How did Christians in the Middle East Respond to earlier Pandemics?

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Wed, 2020-03-18
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St Thecla praying for plague victims/Tiepolo, 1759 – (source: Wikimedia Commons)


In the past death was all around us humans. Child mortality was high. Humans were afflicted by diseases that took away large segments of population. This has largely disappeared with us becoming aware of the crucial need for hygiene and medical care. The consequence is that modern people have become “by and large, psychologically and culturally underequipped for the current coronavirus pandemic,” Lyman Stone writes in the Financial Times of March 13. “Practical theology says care, sacrifice, and community are as vital as ever.”


His article is now circulating among English speaking Christians in Egypt and serves as an encouragement not to give in to fear.


“The Christian response to plagues begins with some of Jesus’s most famous teachings: “Do unto others as you would have them do unto you”; “Love your neighbor as yourself”; “Greater love has no man than this, that he should lay down his life for his friends.” Put plainly, the Christian ethic in a time of plague considers that our own life must always be regarded as less important than that of our neighbor.”


The Antonine Plague of 165-180 CE may have killed around one quarter of the population of the Roman Empire. Historians, Lyman Stone writes, noted that this plague contributed to the spread of Christianity since “Christians cared for the sick and offered a spiritual model whereby plagues were not the work of angry and capricious deities but the product of a broken Creation in revolt against a loving God.”


The Plague of Cyprian of around 249-262 CE, is named after a bishop who gave a colorful account of this disease in his sermons. It resulted in widespread manpower shortages for food production and the Roman army which in turn severely weakened the empire. “Cyprian’s sermons,” Lyman Stone writes, “told Christians not to grieve for plague victims (who live in heaven), but to redouble efforts to care for the living. His fellow bishop Dionysius described how Christians, “Heedless of danger … took charge of the sick, attending to their every need.”


Christians in this period were additionally hid by the edict of Emperor Decius who ordered everyone in the Roman Empire, with the exception of Jews who were known for the strict monotheism, to perform a sacrifice to the Roman gods and the well-being of the Emperor. Christians, Dr. Eugene Sensenig in Lebanon writes, “were faced with the option of compromising their faith, going into hiding, or facing execution. Significant numbers opted for each of the three responses. This convolution of two unrelated, but simultaneous forces, led to a major shift in the way Christians behaved and were perceived in the empire. Christians who were facing severe persecution and even death at the hands of their pagan neighbors were nevertheless caring for their sick and often nursing those pagans afflicted by the plague back to life at the expense of their own wellbeing.” Historian Rodney Stark argues that it was Christian love of their neighbors, not just love for fellow Christians, which made Christianity grow in numbers, Sensenig wrote.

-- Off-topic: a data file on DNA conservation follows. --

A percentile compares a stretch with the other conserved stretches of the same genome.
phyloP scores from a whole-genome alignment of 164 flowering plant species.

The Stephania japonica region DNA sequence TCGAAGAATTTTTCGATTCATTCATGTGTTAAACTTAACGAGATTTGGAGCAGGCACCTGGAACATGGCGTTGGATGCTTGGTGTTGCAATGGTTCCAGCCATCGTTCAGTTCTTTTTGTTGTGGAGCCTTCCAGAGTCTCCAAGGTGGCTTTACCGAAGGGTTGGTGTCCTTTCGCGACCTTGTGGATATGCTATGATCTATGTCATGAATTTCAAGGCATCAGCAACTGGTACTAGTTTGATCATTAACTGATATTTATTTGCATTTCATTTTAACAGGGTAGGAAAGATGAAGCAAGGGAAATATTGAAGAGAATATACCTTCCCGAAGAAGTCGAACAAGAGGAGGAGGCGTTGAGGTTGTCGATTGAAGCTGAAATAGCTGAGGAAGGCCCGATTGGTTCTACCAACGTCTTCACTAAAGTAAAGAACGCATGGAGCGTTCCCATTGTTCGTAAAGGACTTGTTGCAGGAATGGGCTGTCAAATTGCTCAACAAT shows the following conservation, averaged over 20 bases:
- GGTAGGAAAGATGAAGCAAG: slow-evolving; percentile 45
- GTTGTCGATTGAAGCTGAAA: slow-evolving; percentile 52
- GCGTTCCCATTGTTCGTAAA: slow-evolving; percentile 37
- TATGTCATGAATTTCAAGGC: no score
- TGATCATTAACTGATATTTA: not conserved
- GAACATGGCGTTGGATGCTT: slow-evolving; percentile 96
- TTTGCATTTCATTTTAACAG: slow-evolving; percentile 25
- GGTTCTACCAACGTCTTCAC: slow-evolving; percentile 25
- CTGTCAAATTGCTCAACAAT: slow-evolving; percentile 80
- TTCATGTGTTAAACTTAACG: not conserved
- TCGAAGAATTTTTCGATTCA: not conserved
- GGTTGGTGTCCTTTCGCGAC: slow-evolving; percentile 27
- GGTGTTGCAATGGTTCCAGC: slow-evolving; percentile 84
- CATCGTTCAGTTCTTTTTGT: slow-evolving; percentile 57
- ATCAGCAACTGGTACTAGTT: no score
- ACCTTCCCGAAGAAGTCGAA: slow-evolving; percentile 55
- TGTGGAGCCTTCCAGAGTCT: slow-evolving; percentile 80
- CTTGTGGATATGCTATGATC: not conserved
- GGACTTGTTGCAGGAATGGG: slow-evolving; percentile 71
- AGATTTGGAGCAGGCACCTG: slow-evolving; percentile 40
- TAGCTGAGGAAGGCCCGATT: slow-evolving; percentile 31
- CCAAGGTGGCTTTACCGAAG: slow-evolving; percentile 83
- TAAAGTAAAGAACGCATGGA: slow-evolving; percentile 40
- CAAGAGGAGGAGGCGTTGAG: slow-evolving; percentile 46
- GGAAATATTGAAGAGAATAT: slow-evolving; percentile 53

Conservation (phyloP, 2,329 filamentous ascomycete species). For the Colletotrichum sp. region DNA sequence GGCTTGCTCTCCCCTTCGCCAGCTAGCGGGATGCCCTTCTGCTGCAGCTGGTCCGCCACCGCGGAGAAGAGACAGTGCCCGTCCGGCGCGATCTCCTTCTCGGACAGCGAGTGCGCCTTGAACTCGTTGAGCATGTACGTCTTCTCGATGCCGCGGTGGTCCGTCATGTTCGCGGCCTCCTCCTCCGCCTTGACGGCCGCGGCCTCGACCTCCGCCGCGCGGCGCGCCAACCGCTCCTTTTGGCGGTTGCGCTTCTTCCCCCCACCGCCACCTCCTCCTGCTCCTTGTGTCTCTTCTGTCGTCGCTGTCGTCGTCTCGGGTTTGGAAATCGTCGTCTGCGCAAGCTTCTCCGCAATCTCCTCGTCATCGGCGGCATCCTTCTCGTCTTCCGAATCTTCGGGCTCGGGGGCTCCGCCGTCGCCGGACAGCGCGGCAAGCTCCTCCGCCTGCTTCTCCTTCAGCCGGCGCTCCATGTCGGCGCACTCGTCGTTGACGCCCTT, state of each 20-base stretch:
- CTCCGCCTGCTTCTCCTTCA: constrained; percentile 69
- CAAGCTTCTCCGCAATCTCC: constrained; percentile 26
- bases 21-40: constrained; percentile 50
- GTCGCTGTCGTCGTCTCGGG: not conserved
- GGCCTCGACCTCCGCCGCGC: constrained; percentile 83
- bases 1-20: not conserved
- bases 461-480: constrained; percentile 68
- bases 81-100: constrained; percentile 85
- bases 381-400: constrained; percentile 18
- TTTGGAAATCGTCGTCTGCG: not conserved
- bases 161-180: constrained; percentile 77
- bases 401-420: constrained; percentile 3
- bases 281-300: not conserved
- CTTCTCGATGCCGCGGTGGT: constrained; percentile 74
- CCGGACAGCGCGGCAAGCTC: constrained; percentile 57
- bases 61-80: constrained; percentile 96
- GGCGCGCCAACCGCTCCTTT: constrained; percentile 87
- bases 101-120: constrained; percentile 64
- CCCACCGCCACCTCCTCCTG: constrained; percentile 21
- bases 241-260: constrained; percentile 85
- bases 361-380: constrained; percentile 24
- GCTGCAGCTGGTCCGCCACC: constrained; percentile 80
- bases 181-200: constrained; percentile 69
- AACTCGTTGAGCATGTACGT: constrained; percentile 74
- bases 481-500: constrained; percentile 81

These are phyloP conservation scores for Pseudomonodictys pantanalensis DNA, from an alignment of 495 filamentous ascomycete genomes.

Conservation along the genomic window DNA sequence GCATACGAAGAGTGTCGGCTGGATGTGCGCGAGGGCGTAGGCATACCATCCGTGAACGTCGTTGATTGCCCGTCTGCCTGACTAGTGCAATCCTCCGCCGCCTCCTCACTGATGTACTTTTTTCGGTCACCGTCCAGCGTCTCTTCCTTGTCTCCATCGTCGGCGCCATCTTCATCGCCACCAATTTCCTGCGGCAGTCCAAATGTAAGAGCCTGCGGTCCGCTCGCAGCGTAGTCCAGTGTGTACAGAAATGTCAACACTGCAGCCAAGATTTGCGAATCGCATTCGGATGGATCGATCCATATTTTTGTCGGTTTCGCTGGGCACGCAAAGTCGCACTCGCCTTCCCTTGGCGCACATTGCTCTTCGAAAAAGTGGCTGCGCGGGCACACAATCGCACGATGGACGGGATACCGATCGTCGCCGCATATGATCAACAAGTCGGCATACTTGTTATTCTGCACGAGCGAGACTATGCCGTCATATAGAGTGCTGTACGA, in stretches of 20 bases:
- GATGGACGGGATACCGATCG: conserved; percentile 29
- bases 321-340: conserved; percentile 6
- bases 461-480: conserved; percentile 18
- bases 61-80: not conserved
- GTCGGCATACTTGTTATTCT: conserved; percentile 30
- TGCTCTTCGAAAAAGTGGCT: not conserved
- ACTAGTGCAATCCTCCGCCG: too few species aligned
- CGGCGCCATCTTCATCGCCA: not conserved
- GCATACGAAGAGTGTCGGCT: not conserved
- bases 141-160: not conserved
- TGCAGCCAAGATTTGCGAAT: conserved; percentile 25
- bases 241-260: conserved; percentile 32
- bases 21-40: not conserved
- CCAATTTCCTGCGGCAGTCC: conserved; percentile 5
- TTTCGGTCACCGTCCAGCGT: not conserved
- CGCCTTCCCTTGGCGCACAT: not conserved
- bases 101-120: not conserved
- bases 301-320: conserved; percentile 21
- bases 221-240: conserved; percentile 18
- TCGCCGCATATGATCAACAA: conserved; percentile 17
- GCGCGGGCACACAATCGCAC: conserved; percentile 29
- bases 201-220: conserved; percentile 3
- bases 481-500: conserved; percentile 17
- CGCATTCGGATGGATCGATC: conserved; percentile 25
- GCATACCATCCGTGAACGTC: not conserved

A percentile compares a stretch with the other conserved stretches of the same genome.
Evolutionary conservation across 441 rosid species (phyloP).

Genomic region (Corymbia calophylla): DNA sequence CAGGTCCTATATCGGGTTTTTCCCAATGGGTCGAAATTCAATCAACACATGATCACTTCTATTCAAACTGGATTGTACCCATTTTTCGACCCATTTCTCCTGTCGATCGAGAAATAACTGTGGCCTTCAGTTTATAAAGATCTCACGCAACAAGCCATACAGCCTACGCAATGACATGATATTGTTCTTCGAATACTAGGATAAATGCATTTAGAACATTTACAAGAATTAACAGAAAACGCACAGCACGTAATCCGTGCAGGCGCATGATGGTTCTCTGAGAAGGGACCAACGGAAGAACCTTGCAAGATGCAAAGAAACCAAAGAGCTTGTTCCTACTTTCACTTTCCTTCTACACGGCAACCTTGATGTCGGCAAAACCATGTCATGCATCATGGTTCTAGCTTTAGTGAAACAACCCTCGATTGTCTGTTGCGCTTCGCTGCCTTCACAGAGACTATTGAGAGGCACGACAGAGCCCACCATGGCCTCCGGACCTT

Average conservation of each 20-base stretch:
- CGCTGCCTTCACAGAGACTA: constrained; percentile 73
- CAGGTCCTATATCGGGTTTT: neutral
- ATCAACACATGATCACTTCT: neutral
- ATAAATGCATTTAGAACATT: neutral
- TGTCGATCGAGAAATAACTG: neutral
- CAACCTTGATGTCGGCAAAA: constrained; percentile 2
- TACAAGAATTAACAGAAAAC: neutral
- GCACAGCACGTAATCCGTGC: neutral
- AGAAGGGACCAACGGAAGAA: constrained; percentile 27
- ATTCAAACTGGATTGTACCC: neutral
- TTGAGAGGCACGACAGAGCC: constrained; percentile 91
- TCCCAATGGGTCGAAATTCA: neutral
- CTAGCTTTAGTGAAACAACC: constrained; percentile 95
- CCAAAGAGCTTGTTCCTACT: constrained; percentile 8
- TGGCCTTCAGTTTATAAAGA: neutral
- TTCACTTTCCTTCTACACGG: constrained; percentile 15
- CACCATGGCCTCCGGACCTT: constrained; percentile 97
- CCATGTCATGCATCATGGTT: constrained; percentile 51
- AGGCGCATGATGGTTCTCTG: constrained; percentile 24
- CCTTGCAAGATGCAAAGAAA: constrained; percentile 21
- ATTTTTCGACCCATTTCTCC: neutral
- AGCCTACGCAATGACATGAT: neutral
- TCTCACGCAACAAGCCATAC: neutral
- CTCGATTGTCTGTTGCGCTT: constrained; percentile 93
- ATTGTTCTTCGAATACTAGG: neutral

Lyman Stone is obviously a Lutheran and refers to the bubonic plague that hit Wittenberg in 1527. “Martin Luther refused calls to flee the city and protect himself. Rather, he stayed and ministered to the sick. The refusal to flee cost his daughter Elizabeth her life. But it produced a tract, “Whether Christians Should Flee the Plague,” where Luther provides a clear articulation of the Christian epidemic response: We die at our posts. Christian doctors cannot abandon their hospitals, Christian governors cannot flee their districts, Christian pastors cannot abandon their congregations. The plague does not dissolve our duties: It turns them to crosses, on which we must be prepared to die.”


Being prepared to die does not mean acting stupidly. “Our bodies, Lyman Stone writes, “are gifts from God and must be protected. Or, as Luther says in his essay on the topic, we must not “tempt God.” The catechism Luther wrote for Christian instruction elaborates on the Fifth Commandment (“Though shalt not murder”) by saying that this actually means we must never even endanger others through our negligence or recklessness. Luther’s essay encourages believers to obey quarantine orders, fumigate their houses, and take precautions to avoid spreading the sickness.


The Christian motive for hygiene and sanitation does not arise in self-preservation but in an ethic of service to our neighbor. We wish to care for the afflicted, which first and foremost means not infecting the healthy. Early Christians created the first hospitals in Europe as hygienic places to provide care during times of plague, on the understanding that negligence that spread disease further was, in fact, murder.”


Until here this sounds fine but then Lyman Stone argues that Christians should not cancel worship services since the “motivation of personal sacrifice to care for others, and other-regarding measures to reduce infection, presupposes the existence of a community in which we’re all stakeholders.” Thus, yes to take action to minimize risks but not stopping to commune.


This argument is controversial. We have today ways of communicating electronically and are aware that the drastic measures governments are taking are temporal.


The above text shows how Christians have been dealing with pandemics in the past. We would love to receive a text showing how Muslims have been dealing with pandemics in the past.



March 18, 2020


Cornelis Hulsman,

Editor-in-chief Arab-West Report